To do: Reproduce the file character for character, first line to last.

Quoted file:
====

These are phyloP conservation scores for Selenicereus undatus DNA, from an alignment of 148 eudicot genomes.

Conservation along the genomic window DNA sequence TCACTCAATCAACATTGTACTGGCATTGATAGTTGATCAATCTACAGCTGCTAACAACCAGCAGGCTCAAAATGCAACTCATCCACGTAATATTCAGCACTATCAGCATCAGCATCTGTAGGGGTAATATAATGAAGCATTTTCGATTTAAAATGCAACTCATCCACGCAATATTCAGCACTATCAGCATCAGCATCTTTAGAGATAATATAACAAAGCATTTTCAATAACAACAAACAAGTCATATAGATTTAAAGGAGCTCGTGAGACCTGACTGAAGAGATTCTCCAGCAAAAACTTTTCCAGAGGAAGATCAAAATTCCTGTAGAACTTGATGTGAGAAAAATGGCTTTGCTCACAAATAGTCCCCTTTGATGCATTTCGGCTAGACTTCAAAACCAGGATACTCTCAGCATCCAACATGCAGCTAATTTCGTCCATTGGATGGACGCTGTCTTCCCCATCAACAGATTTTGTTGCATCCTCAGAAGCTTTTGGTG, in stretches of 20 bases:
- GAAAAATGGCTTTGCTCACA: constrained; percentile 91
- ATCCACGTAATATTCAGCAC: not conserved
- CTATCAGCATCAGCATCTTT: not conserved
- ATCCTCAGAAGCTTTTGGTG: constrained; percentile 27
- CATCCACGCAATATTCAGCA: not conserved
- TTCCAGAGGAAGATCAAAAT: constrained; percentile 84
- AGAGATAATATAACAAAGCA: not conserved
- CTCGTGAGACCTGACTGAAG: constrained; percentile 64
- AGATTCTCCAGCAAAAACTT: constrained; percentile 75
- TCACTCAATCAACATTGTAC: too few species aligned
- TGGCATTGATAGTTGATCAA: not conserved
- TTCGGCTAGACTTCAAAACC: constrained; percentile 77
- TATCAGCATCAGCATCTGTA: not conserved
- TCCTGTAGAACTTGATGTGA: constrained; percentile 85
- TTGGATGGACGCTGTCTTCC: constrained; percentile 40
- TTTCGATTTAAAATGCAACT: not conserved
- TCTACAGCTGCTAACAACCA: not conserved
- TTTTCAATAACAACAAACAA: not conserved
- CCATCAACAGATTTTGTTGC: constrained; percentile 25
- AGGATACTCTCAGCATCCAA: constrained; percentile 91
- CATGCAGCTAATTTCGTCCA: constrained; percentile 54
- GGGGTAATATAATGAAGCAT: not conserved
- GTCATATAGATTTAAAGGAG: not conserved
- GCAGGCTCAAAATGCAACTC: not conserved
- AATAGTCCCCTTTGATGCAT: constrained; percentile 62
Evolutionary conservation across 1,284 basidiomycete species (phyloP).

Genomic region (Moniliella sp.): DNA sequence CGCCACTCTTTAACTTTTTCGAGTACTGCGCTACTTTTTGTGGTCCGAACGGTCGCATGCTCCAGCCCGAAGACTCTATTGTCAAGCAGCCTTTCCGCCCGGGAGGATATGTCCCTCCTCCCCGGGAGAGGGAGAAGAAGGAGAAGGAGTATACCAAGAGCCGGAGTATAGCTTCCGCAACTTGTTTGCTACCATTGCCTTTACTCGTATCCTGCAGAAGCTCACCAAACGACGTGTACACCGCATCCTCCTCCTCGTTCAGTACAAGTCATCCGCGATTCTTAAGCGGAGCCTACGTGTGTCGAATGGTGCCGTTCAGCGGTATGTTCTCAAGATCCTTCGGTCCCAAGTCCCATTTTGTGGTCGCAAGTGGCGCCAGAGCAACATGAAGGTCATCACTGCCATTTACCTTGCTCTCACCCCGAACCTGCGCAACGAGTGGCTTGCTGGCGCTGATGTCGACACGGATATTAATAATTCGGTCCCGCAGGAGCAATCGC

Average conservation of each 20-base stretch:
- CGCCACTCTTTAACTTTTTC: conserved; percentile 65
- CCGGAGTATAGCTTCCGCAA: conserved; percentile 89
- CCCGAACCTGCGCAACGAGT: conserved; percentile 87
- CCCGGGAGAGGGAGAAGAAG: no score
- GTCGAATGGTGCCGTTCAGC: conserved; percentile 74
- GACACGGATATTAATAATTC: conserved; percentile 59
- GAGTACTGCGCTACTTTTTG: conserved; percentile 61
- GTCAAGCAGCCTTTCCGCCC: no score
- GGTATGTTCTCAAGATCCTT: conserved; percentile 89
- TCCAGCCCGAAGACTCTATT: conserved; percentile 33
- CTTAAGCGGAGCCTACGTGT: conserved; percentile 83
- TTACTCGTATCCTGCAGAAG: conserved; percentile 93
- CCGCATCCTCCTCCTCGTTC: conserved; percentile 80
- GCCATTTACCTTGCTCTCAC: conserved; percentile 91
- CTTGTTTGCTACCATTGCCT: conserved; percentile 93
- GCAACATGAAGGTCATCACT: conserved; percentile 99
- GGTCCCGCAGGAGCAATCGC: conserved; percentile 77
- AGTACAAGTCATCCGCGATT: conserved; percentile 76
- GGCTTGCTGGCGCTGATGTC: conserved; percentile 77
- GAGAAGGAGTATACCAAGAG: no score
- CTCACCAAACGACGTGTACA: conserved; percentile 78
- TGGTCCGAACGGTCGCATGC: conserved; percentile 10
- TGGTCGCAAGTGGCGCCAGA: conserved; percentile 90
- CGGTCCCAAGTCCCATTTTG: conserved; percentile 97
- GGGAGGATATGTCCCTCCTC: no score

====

These are phyloP conservation scores for Selenicereus undatus DNA, from an alignment of 148 eudicot genomes.

Conservation along the genomic window DNA sequence TCACTCAATCAACATTGTACTGGCATTGATAGTTGATCAATCTACAGCTGCTAACAACCAGCAGGCTCAAAATGCAACTCATCCACGTAATATTCAGCACTATCAGCATCAGCATCTGTAGGGGTAATATAATGAAGCATTTTCGATTTAAAATGCAACTCATCCACGCAATATTCAGCACTATCAGCATCAGCATCTTTAGAGATAATATAACAAAGCATTTTCAATAACAACAAACAAGTCATATAGATTTAAAGGAGCTCGTGAGACCTGACTGAAGAGATTCTCCAGCAAAAACTTTTCCAGAGGAAGATCAAAATTCCTGTAGAACTTGATGTGAGAAAAATGGCTTTGCTCACAAATAGTCCCCTTTGATGCATTTCGGCTAGACTTCAAAACCAGGATACTCTCAGCATCCAACATGCAGCTAATTTCGTCCATTGGATGGACGCTGTCTTCCCCATCAACAGATTTTGTTGCATCCTCAGAAGCTTTTGGTG, in stretches of 20 bases:
- GAAAAATGGCTTTGCTCACA: constrained; percentile 91
- ATCCACGTAATATTCAGCAC: not conserved
- CTATCAGCATCAGCATCTTT: not conserved
- ATCCTCAGAAGCTTTTGGTG: constrained; percentile 27
- CATCCACGCAATATTCAGCA: not conserved
- TTCCAGAGGAAGATCAAAAT: constrained; percentile 84
- AGAGATAATATAACAAAGCA: not conserved
- CTCGTGAGACCTGACTGAAG: constrained; percentile 64
- AGATTCTCCAGCAAAAACTT: constrained; percentile 75
- TCACTCAATCAACATTGTAC: too few species aligned
- TGGCATTGATAGTTGATCAA: not conserved
- TTCGGCTAGACTTCAAAACC: constrained; percentile 77
- TATCAGCATCAGCATCTGTA: not conserved
- TCCTGTAGAACTTGATGTGA: constrained; percentile 85
- TTGGATGGACGCTGTCTTCC: constrained; percentile 40
- TTTCGATTTAAAATGCAACT: not conserved
- TCTACAGCTGCTAACAACCA: not conserved
- TTTTCAATAACAACAAACAA: not conserved
- CCATCAACAGATTTTGTTGC: constrained; percentile 25
- AGGATACTCTCAGCATCCAA: constrained; percentile 91
- CATGCAGCTAATTTCGTCCA: constrained; percentile 54
- GGGGTAATATAATGAAGCAT: not conserved
- GTCATATAGATTTAAAGGAG: not conserved
- GCAGGCTCAAAATGCAACTC: not conserved
- AATAGTCCCCTTTGATGCAT: constrained; percentile 62
Evolutionary conservation across 1,284 basidiomycete species (phyloP).

Genomic region (Moniliella sp.): DNA sequence CGCCACTCTTTAACTTTTTCGAGTACTGCGCTACTTTTTGTGGTCCGAACGGTCGCATGCTCCAGCCCGAAGACTCTATTGTCAAGCAGCCTTTCCGCCCGGGAGGATATGTCCCTCCTCCCCGGGAGAGGGAGAAGAAGGAGAAGGAGTATACCAAGAGCCGGAGTATAGCTTCCGCAACTTGTTTGCTACCATTGCCTTTACTCGTATCCTGCAGAAGCTCACCAAACGACGTGTACACCGCATCCTCCTCCTCGTTCAGTACAAGTCATCCGCGATTCTTAAGCGGAGCCTACGTGTGTCGAATGGTGCCGTTCAGCGGTATGTTCTCAAGATCCTTCGGTCCCAAGTCCCATTTTGTGGTCGCAAGTGGCGCCAGAGCAACATGAAGGTCATCACTGCCATTTACCTTGCTCTCACCCCGAACCTGCGCAACGAGTGGCTTGCTGGCGCTGATGTCGACACGGATATTAATAATTCGGTCCCGCAGGAGCAATCGC

Average conservation of each 20-base stretch:
- CGCCACTCTTTAACTTTTTC: conserved; percentile 65
- CCGGAGTATAGCTTCCGCAA: conserved; percentile 89
- CCCGAACCTGCGCAACGAGT: conserved; percentile 87
- CCCGGGAGAGGGAGAAGAAG: no score
- GTCGAATGGTGCCGTTCAGC: conserved; percentile 74
- GACACGGATATTAATAATTC: conserved; percentile 59
- GAGTACTGCGCTACTTTTTG: conserved; percentile 61
- GTCAAGCAGCCTTTCCGCCC: no score
- GGTATGTTCTCAAGATCCTT: conserved; percentile 89
- TCCAGCCCGAAGACTCTATT: conserved; percentile 33
- CTTAAGCGGAGCCTACGTGT: conserved; percentile 83
- TTACTCGTATCCTGCAGAAG: conserved; percentile 93
- CCGCATCCTCCTCCTCGTTC: conserved; percentile 80
- GCCATTTACCTTGCTCTCAC: conserved; percentile 91
- CTTGTTTGCTACCATTGCCT: conserved; percentile 93
- GCAACATGAAGGTCATCACT: conserved; percentile 99
- GGTCCCGCAGGAGCAATCGC: conserved; percentile 77
- AGTACAAGTCATCCGCGATT: conserved; percentile 76
- GGCTTGCTGGCGCTGATGTC: conserved; percentile 77
- GAGAAGGAGTATACCAAGAG: no score
- CTCACCAAACGACGTGTACA: conserved; percentile 78
- TGGTCCGAACGGTCGCATGC: conserved; percentile 10
- TGGTCGCAAGTGGCGCCAGA: conserved; percentile 90
- CGGTCCCAAGTCCCATTTTG: conserved; percentile 97
- GGGAGGATATGTCCCTCCTC: no score